New York State Issues Guidance on New York State Paid Sick Leave Law

New York State has issued guidance on the New York State Paid Sick Leave Law (“NYSPSLL”), which was enacted as part of Governor Cuomo’s 2021 comprehensive budget bill. As we have previously reported, the law requires employers to provide up to 40 or 56 hours of annual sick leave (depending on their size and net income). The new NYSPSLL applies to all private employers and employees and allows employees to begin accruing sick leave as of September 30, 2020 and use sick leave as of January 1, 2021.

The New York State Department of Labor has released a website entitled, “New York State Paid Sick Leave FAQ,” which provides an overview of the NYSPSLL and questions and answers regarding the new law (the “Guidance”). The website can be found here:

The Guidance provides clarification on several areas of the NYSPSLL, including:

Eligibility: The Guidance defines an employee as “any person employed for hire by an employer in any employment” and makes clear that the law applies to part-time and seasonal workers. In addition, employees who telecommute are covered by the law only for the hours when they are physically working in New York State, even if the employer is physically located outside New York State.

The Guidance also provides that where an employer has multiple business locations within New York State, the employer would count the total number of employees across all locations to determine the amount of sick leave employees are entitled to.

Permitted Uses: According to the Guidance, employees may use sick leave for doctor, dentist, eye doctor or other routine appointments when they require treatment for a condition or for preventive medical care. Permissible reasons to use accrued sick leave does not include a period of bereavement. However, employers must provide sick leave for a mental or physical illness, injury, or health condition, regardless of whether they have been diagnosed or require medical care, as well as for the preventative care for such illnesses, injuries, or conditions.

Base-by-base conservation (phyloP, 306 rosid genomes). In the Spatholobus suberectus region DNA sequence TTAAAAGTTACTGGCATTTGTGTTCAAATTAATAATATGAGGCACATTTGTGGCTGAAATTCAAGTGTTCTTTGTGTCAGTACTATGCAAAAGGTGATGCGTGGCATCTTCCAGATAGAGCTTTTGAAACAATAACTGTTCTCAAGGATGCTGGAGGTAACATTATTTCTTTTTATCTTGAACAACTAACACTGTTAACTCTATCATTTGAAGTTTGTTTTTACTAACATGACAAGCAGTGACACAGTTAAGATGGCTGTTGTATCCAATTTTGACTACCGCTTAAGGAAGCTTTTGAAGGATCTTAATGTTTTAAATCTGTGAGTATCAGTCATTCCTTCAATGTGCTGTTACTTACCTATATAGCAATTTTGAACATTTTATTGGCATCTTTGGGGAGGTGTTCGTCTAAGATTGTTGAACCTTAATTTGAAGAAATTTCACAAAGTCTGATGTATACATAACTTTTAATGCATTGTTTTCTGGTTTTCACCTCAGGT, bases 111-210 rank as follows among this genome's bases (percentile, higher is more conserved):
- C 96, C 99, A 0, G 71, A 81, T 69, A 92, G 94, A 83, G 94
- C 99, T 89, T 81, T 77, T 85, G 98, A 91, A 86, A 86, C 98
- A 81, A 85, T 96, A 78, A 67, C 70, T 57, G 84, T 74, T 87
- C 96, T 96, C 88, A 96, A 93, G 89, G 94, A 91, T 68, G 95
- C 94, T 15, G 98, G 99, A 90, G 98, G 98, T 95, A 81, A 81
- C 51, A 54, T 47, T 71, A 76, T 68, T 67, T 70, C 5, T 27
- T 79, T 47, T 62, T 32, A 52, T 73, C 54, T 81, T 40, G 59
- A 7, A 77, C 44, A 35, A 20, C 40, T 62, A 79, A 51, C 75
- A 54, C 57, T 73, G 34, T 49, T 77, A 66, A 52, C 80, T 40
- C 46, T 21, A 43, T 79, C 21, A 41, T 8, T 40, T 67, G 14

Rate of Pay: Employees are required to be paid their normal pay for leave time under the law. When employees are paid on a non-hourly basis, accrual of sick leave is measured by the actual length of time spent performing work.

As per the Guidance, employers are not required to pay employees for lost tips or gratuities, but employers may not take a tip credit for leave time and must pay the employee their normal rate of pay or the applicable minimum wage, whichever is greater.

Further, employees who are paid at more than one rate of pay must be paid for leave under the law at the weighted average of those rates. The weighted average is the total regular pay divided by the total hours worked in the week.

Alternative Accrual System: The Guidance provides that employers may frontload paid sick leave for a part-time employee based on the hours the employee is anticipated to work in the upcoming year at an amount that equals at least the amount the employee would have received if the employee was granted one hour of leave for every 30 hours worked. Unless an employer frontloads all 40 or 56 hours for a part-time employee, the employer continues to be obligated to track the part-time employee’s hours of work after the leave is frontloaded.

The Guidance provides that employers must continue to track an employee’s hours so that the employer can allow the employee to accrue leave if the employee works more hours than initially anticipated by the employer.

Other Leave Laws: Recently, New York City amended its New York City Paid Safe and Sick Leave Law to conform more closely with the new NYSPSLL. According to the Guidance, New York City may continue to enforce the provisions of the New York City Paid Safe and Sick Leave Law to the extent that such provisions meet or exceed the end standard or requirements for minimum hour and use set forth in the New York State Paid Sick Leave Law.

Note that the New York City law differs from the NYSPSLL in that per the guidance of the New York City’s Department of Consumer and Worker Protection, employees who have two different jobs or who have fluctuating rates of pay should be paid the rate of pay that would have been in effect during the time that the employee was scheduled to work when the sick time was used, not at the weighted rate of pay as the State requires.

We encourage employers to read through the Guidance in its entirety to ensure you have a full understanding of the law and how it is applied to your business. Should you need assistance or if you have any questions, please reach out to ALG.